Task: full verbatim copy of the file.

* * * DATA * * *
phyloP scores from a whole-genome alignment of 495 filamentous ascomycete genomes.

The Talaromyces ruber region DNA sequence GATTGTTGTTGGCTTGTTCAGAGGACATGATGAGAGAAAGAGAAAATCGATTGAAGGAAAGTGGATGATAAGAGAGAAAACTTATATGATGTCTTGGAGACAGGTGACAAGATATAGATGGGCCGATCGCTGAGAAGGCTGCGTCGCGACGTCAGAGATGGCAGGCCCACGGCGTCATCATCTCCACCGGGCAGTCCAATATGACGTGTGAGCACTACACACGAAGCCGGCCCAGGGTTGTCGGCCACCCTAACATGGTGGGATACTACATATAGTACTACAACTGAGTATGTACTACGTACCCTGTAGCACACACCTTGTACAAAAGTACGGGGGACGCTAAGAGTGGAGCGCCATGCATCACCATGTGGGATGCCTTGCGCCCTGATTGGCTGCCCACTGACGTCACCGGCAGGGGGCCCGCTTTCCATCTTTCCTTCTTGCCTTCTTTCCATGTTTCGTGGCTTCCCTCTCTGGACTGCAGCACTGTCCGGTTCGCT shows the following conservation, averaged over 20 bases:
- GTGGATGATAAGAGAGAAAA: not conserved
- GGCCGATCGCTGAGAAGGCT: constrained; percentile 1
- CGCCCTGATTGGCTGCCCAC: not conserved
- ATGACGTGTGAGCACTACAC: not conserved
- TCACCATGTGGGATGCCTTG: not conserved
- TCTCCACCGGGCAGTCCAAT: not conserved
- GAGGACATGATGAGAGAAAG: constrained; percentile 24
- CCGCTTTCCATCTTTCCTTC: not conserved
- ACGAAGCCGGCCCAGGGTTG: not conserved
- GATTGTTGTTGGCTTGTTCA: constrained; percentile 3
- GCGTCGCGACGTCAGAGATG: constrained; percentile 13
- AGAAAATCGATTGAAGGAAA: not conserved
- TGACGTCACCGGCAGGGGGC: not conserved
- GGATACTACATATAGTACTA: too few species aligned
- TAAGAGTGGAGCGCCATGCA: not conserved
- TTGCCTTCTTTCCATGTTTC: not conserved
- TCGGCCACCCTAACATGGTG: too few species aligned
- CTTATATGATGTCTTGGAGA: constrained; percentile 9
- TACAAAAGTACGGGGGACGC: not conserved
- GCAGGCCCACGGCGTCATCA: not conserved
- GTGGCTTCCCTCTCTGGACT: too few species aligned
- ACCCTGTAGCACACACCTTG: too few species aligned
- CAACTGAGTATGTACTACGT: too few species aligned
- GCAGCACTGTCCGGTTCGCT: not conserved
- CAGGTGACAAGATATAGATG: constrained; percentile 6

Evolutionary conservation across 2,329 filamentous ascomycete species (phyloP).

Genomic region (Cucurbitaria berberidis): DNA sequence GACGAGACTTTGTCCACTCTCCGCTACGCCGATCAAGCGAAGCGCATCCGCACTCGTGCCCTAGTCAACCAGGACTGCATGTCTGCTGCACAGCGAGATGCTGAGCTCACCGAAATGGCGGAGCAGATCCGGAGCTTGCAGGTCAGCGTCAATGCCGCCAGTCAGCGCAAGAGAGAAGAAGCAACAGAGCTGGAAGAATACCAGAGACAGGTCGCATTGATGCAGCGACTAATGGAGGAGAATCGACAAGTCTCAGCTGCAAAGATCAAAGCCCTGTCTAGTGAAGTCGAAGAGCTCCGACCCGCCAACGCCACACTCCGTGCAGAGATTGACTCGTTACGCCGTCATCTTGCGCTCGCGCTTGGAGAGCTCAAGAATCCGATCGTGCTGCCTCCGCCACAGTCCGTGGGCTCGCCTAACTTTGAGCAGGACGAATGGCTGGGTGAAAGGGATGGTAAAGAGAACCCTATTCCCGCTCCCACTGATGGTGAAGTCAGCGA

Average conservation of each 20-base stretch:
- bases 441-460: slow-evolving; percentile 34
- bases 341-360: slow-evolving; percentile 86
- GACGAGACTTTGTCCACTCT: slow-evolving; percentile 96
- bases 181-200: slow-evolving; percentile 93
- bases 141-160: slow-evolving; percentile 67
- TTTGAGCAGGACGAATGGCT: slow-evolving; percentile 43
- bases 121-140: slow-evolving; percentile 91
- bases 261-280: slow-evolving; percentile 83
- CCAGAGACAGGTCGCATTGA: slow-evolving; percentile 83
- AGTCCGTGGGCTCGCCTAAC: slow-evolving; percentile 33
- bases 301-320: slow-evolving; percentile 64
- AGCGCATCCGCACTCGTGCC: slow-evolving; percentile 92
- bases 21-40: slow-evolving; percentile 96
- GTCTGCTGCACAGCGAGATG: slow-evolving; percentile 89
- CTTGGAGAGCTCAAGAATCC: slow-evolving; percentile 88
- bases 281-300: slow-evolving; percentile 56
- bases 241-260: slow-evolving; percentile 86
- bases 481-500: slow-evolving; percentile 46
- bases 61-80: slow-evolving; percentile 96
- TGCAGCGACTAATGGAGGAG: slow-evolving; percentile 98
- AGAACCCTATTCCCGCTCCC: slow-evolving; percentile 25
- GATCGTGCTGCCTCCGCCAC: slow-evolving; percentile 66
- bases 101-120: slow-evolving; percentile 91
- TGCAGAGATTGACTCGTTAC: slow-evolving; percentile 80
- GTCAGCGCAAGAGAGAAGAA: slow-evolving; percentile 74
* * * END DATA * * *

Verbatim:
phyloP scores from a whole-genome alignment of 495 filamentous ascomycete genomes.

The Talaromyces ruber region DNA sequence GATTGTTGTTGGCTTGTTCAGAGGACATGATGAGAGAAAGAGAAAATCGATTGAAGGAAAGTGGATGATAAGAGAGAAAACTTATATGATGTCTTGGAGACAGGTGACAAGATATAGATGGGCCGATCGCTGAGAAGGCTGCGTCGCGACGTCAGAGATGGCAGGCCCACGGCGTCATCATCTCCACCGGGCAGTCCAATATGACGTGTGAGCACTACACACGAAGCCGGCCCAGGGTTGTCGGCCACCCTAACATGGTGGGATACTACATATAGTACTACAACTGAGTATGTACTACGTACCCTGTAGCACACACCTTGTACAAAAGTACGGGGGACGCTAAGAGTGGAGCGCCATGCATCACCATGTGGGATGCCTTGCGCCCTGATTGGCTGCCCACTGACGTCACCGGCAGGGGGCCCGCTTTCCATCTTTCCTTCTTGCCTTCTTTCCATGTTTCGTGGCTTCCCTCTCTGGACTGCAGCACTGTCCGGTTCGCT shows the following conservation, averaged over 20 bases:
- GTGGATGATAAGAGAGAAAA: not conserved
- GGCCGATCGCTGAGAAGGCT: constrained; percentile 1
- CGCCCTGATTGGCTGCCCAC: not conserved
- ATGACGTGTGAGCACTACAC: not conserved
- TCACCATGTGGGATGCCTTG: not conserved
- TCTCCACCGGGCAGTCCAAT: not conserved
- GAGGACATGATGAGAGAAAG: constrained; percentile 24
- CCGCTTTCCATCTTTCCTTC: not conserved
- ACGAAGCCGGCCCAGGGTTG: not conserved
- GATTGTTGTTGGCTTGTTCA: constrained; percentile 3
- GCGTCGCGACGTCAGAGATG: constrained; percentile 13
- AGAAAATCGATTGAAGGAAA: not conserved
- TGACGTCACCGGCAGGGGGC: not conserved
- GGATACTACATATAGTACTA: too few species aligned
- TAAGAGTGGAGCGCCATGCA: not conserved
- TTGCCTTCTTTCCATGTTTC: not conserved
- TCGGCCACCCTAACATGGTG: too few species aligned
- CTTATATGATGTCTTGGAGA: constrained; percentile 9
- TACAAAAGTACGGGGGACGC: not conserved
- GCAGGCCCACGGCGTCATCA: not conserved
- GTGGCTTCCCTCTCTGGACT: too few species aligned
- ACCCTGTAGCACACACCTTG: too few species aligned
- CAACTGAGTATGTACTACGT: too few species aligned
- GCAGCACTGTCCGGTTCGCT: not conserved
- CAGGTGACAAGATATAGATG: constrained; percentile 6

Evolutionary conservation across 2,329 filamentous ascomycete species (phyloP).

Genomic region (Cucurbitaria berberidis): DNA sequence GACGAGACTTTGTCCACTCTCCGCTACGCCGATCAAGCGAAGCGCATCCGCACTCGTGCCCTAGTCAACCAGGACTGCATGTCTGCTGCACAGCGAGATGCTGAGCTCACCGAAATGGCGGAGCAGATCCGGAGCTTGCAGGTCAGCGTCAATGCCGCCAGTCAGCGCAAGAGAGAAGAAGCAACAGAGCTGGAAGAATACCAGAGACAGGTCGCATTGATGCAGCGACTAATGGAGGAGAATCGACAAGTCTCAGCTGCAAAGATCAAAGCCCTGTCTAGTGAAGTCGAAGAGCTCCGACCCGCCAACGCCACACTCCGTGCAGAGATTGACTCGTTACGCCGTCATCTTGCGCTCGCGCTTGGAGAGCTCAAGAATCCGATCGTGCTGCCTCCGCCACAGTCCGTGGGCTCGCCTAACTTTGAGCAGGACGAATGGCTGGGTGAAAGGGATGGTAAAGAGAACCCTATTCCCGCTCCCACTGATGGTGAAGTCAGCGA

Average conservation of each 20-base stretch:
- bases 441-460: slow-evolving; percentile 34
- bases 341-360: slow-evolving; percentile 86
- GACGAGACTTTGTCCACTCT: slow-evolving; percentile 96
- bases 181-200: slow-evolving; percentile 93
- bases 141-160: slow-evolving; percentile 67
- TTTGAGCAGGACGAATGGCT: slow-evolving; percentile 43
- bases 121-140: slow-evolving; percentile 91
- bases 261-280: slow-evolving; percentile 83
- CCAGAGACAGGTCGCATTGA: slow-evolving; percentile 83
- AGTCCGTGGGCTCGCCTAAC: slow-evolving; percentile 33
- bases 301-320: slow-evolving; percentile 64
- AGCGCATCCGCACTCGTGCC: slow-evolving; percentile 92
- bases 21-40: slow-evolving; percentile 96
- GTCTGCTGCACAGCGAGATG: slow-evolving; percentile 89
- CTTGGAGAGCTCAAGAATCC: slow-evolving; percentile 88
- bases 281-300: slow-evolving; percentile 56
- bases 241-260: slow-evolving; percentile 86
- bases 481-500: slow-evolving; percentile 46
- bases 61-80: slow-evolving; percentile 96
- TGCAGCGACTAATGGAGGAG: slow-evolving; percentile 98
- AGAACCCTATTCCCGCTCCC: slow-evolving; percentile 25
- GATCGTGCTGCCTCCGCCAC: slow-evolving; percentile 66
- bases 101-120: slow-evolving; percentile 91
- TGCAGAGATTGACTCGTTAC: slow-evolving; percentile 80
- GTCAGCGCAAGAGAGAAGAA: slow-evolving; percentile 74